Making a difference – Servers

When connecting computers in networks began in the 1970s the use of shared machines to provide storage and services began, first among minicomputers, then, as the microprocessor gained traction, among PCs.

The release of Novell NetWare in 1983 brought Intel-based servers into corporations in force, and it dominated the market until the mid-1990s. However, today it has virtually disappeared, a victim of lagging development and poor marketing.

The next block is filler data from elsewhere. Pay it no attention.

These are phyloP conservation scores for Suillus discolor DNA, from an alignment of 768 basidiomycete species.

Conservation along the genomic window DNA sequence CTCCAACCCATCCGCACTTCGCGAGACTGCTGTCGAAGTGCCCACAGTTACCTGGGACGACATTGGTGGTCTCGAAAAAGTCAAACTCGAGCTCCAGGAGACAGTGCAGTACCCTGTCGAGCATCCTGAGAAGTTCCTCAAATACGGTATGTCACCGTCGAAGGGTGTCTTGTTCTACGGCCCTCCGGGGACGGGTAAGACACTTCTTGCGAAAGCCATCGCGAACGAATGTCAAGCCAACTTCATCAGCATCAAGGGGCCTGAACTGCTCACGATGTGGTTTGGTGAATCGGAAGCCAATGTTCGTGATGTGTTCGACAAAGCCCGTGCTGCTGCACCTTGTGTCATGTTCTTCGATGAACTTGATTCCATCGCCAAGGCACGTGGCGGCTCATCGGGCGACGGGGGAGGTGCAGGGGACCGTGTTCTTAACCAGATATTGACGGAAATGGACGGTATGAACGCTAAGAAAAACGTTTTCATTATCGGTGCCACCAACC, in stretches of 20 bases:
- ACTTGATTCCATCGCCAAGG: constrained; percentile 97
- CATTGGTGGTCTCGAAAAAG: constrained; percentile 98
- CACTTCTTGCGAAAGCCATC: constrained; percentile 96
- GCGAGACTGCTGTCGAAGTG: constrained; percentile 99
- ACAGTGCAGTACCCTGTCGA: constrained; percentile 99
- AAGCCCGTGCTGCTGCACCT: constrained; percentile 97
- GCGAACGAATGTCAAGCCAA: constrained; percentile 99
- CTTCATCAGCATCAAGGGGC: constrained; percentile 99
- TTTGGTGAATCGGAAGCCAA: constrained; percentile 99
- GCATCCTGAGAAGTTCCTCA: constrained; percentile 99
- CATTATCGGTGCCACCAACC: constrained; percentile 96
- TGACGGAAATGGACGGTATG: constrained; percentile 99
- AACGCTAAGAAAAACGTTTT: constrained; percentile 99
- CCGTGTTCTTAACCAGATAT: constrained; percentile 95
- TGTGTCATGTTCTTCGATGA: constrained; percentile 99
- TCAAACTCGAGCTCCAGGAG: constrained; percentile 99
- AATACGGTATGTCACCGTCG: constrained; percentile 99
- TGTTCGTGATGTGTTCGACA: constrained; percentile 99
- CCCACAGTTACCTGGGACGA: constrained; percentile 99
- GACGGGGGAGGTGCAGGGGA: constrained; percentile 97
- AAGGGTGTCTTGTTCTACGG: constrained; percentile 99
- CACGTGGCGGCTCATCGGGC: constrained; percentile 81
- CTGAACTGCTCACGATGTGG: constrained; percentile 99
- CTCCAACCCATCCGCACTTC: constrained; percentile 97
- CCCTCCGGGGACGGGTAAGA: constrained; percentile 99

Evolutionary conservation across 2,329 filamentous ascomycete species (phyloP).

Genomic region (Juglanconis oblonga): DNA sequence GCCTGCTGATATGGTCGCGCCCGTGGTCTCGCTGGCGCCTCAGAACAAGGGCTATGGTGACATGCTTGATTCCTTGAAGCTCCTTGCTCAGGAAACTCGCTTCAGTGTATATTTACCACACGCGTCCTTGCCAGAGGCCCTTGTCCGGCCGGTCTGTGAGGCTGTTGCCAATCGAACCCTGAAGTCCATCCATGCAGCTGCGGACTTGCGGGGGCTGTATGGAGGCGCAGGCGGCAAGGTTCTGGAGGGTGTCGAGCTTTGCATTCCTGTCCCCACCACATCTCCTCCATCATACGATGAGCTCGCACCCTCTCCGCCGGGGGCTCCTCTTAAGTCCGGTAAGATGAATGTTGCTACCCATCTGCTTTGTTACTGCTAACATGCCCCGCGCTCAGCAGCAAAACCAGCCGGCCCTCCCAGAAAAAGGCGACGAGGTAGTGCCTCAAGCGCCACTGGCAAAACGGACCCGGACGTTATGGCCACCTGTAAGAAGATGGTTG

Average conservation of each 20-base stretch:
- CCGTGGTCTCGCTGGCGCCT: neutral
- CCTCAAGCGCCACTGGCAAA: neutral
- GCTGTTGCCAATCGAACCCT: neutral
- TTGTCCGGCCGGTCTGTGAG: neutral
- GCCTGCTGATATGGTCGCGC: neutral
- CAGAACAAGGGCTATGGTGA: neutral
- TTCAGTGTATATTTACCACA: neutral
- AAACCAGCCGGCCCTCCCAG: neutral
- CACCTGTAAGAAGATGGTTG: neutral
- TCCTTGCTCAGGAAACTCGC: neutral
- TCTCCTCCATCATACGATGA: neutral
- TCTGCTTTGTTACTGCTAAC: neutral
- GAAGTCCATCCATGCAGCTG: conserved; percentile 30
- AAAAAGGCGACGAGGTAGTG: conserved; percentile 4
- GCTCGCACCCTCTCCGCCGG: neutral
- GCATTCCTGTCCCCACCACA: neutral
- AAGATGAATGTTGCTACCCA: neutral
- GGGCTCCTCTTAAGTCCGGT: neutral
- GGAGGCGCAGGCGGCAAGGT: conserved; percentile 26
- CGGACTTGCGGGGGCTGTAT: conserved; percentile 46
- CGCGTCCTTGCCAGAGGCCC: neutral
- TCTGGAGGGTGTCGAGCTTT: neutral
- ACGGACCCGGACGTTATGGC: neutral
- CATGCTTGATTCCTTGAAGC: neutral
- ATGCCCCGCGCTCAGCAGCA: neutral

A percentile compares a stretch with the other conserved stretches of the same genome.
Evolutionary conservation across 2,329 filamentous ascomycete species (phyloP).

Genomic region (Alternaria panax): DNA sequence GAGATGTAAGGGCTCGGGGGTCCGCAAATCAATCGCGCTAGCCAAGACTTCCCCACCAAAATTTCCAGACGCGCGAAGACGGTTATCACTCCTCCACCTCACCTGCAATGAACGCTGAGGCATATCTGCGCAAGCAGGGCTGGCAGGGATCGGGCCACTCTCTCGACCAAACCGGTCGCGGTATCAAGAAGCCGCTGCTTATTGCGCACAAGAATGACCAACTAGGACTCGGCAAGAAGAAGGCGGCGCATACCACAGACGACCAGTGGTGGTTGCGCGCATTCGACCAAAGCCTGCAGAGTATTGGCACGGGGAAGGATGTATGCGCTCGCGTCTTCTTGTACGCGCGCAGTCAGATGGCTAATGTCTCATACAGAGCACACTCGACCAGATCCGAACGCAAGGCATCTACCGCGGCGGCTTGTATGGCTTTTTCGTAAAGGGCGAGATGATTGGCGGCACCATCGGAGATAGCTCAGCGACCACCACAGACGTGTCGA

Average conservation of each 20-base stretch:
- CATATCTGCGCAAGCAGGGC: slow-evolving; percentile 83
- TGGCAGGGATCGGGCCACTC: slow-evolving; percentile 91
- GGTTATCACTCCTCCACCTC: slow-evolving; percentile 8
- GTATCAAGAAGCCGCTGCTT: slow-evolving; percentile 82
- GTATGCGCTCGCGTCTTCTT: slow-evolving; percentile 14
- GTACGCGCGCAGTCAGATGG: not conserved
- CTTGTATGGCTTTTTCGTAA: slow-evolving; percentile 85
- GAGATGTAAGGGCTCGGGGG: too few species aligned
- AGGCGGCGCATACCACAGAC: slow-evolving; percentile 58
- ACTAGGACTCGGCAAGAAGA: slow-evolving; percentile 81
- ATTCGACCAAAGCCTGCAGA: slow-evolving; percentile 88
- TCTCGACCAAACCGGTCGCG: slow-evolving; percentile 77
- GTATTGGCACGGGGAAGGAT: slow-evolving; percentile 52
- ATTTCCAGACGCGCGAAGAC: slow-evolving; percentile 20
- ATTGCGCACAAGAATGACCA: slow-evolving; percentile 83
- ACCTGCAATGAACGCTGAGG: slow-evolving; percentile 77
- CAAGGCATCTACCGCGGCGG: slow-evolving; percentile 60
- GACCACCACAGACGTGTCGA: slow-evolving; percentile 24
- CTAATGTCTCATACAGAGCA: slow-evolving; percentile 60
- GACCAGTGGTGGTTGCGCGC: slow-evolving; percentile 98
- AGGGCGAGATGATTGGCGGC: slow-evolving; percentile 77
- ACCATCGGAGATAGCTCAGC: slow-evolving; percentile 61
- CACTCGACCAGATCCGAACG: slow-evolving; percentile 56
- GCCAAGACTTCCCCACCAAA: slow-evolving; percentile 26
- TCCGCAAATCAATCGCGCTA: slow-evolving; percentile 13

Windows had little impact in the server world until NT 4.0 Server came out in the mid-1990s. It was the first version considered stable enough for deployment in the enterprise, although it still required much more attention than Novell or Unix servers. Today, Windows servers are firmly entrenched in the enterprise, though Unix and Linux still host twice the number of Internet sites hosted by Windows. Microsoft now markets an ever-growing collection of Windows-based servers. IBM, HP and Sun hold top spots in branded volume server hardware.

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Jim Love, Chief Content Officer, IT World Canada

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